Contracting Officer Gives Tips on Winning Proposals
Guest Contributor | November 28, 2018
Anthony Maggert — a former Contracting Officer (CO)
Evaluating thousands of federal proposals I’ve seen a lot of bad. As a Contracting Officer (CO), my job was to weed out the bad and embrace the good. What does bad look like? Easy. Remember your 8th grade English class? Bad grammar, misspelling, punctuation, miss alignment — everything your 8th grade teacher said made your paper less than an “A”.
So, what is good? Readability, flow, following the directions on what the solicitation is asking for. All the things that make your paper an “A”. In proposal writing, if you’re getting “Bs” or worse, you’re loosing contracts. But winning is easy. It all comes down to following the directions in the request for proposal (RFP). This seems obvious but most organizations fail. Why? Because they add information that is distracting and irrelevant to the Contracting Officer. Don’t provide more than is asked for in an RFP.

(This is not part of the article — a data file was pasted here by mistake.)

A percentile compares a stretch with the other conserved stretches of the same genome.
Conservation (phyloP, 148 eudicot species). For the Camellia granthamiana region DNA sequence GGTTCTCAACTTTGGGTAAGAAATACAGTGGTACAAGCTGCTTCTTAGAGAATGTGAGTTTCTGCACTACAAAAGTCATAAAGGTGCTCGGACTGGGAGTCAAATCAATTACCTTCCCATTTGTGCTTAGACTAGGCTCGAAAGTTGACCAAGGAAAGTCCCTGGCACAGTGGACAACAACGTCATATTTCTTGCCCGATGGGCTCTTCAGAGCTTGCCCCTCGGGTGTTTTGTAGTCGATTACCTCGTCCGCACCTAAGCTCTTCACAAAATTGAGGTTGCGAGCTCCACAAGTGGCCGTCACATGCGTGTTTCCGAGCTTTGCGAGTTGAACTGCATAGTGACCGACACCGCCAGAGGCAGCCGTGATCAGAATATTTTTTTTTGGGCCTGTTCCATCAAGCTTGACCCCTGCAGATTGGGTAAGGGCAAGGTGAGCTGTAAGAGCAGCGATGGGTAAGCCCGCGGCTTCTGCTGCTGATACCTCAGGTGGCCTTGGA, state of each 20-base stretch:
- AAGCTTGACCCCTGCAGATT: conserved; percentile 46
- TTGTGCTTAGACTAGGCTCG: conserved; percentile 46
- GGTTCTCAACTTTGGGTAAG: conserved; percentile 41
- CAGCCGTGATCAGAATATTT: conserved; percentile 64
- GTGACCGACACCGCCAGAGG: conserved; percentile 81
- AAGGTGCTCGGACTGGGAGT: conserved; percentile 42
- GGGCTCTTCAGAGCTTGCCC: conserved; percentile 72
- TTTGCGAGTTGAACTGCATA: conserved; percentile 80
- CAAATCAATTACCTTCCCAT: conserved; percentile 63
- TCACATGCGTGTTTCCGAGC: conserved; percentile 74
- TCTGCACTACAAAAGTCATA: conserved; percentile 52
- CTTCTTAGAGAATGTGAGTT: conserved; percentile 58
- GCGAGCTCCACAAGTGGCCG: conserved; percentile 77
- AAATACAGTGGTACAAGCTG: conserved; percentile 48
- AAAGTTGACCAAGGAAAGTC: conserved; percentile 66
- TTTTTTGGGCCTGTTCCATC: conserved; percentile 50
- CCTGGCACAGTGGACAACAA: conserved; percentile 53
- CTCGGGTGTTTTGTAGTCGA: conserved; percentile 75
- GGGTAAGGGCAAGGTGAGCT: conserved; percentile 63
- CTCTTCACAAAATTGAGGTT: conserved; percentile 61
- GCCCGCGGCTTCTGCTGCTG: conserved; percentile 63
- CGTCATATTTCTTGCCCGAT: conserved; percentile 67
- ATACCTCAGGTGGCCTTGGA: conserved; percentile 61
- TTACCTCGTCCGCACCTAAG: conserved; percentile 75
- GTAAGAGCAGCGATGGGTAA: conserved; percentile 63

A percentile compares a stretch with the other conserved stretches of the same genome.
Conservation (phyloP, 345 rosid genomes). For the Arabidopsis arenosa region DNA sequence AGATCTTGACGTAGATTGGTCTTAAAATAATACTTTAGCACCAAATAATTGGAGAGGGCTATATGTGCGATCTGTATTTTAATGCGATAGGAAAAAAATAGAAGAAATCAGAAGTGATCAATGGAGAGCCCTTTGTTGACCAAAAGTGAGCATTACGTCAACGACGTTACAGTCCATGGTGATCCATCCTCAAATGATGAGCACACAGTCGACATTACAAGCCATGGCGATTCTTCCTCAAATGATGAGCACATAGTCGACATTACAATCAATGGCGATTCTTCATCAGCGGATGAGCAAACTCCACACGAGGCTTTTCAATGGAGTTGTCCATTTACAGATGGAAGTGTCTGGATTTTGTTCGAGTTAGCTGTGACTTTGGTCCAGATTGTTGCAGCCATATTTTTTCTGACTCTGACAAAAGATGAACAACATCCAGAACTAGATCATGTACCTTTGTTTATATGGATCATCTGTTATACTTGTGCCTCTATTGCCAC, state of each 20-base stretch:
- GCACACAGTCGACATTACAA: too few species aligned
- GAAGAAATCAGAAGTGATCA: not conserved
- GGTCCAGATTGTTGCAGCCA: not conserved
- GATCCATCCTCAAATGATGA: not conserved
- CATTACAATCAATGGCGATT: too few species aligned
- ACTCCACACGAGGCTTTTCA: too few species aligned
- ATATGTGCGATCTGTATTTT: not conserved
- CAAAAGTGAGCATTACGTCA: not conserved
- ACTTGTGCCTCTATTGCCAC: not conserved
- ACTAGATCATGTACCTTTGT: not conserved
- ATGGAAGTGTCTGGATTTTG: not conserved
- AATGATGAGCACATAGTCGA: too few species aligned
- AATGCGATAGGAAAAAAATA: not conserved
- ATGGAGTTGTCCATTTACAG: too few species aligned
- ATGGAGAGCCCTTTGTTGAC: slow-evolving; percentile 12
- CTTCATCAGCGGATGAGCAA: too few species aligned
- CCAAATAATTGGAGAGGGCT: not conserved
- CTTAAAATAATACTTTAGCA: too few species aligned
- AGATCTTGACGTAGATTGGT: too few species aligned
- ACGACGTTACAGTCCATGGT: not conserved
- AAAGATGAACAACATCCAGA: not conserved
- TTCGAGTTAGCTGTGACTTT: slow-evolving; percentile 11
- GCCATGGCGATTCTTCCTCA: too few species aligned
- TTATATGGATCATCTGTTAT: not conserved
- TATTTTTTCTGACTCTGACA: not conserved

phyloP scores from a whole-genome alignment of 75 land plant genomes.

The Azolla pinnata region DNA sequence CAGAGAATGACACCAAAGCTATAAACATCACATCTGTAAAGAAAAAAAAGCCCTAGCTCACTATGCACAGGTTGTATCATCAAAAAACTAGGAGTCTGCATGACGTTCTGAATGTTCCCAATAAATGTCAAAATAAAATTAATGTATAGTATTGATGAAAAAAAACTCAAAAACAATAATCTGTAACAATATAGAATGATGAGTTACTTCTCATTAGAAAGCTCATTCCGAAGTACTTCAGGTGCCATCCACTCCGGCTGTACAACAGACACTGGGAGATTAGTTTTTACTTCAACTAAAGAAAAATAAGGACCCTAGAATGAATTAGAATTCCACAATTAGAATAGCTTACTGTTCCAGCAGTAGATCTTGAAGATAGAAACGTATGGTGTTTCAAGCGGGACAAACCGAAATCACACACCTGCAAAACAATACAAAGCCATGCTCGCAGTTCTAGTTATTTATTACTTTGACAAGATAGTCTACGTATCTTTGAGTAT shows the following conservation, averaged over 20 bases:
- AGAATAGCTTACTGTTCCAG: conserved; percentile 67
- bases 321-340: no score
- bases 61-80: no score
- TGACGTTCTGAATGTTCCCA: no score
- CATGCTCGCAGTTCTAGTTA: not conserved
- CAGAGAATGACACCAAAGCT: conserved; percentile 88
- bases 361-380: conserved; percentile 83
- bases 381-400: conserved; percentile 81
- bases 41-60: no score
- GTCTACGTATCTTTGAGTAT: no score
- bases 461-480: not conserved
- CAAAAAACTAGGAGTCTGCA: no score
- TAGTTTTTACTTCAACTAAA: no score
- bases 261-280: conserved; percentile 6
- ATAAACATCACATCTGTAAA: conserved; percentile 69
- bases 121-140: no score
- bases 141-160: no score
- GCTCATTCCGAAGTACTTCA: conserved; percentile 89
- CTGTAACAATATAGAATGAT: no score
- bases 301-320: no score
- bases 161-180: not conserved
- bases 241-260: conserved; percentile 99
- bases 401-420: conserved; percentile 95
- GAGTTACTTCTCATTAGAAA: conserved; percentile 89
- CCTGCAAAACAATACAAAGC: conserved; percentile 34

You’re telling the Contracting Officer what time it is, not building them a clock. So get to the point!
If the RFP asks for resumes, don’t send pictures of yourself and staff as part of your resume. Because pictures are fillers and do nothing for the evaluation of your proposal. That’s why there are page limits, so you don’t rewrite War and Peace. There are thousands of examples of what not to do. But for now focus on how to ensure your document is ready to be the shining example of the perfect proposal. If you are bidding on an RFP, your proposal should be “air tight”. (Air tight is the subject of a future article.)
Read, edit, reread, and make sure your proposal is ready to win! Clean, readable proposals get the second look. And air tight proposals win.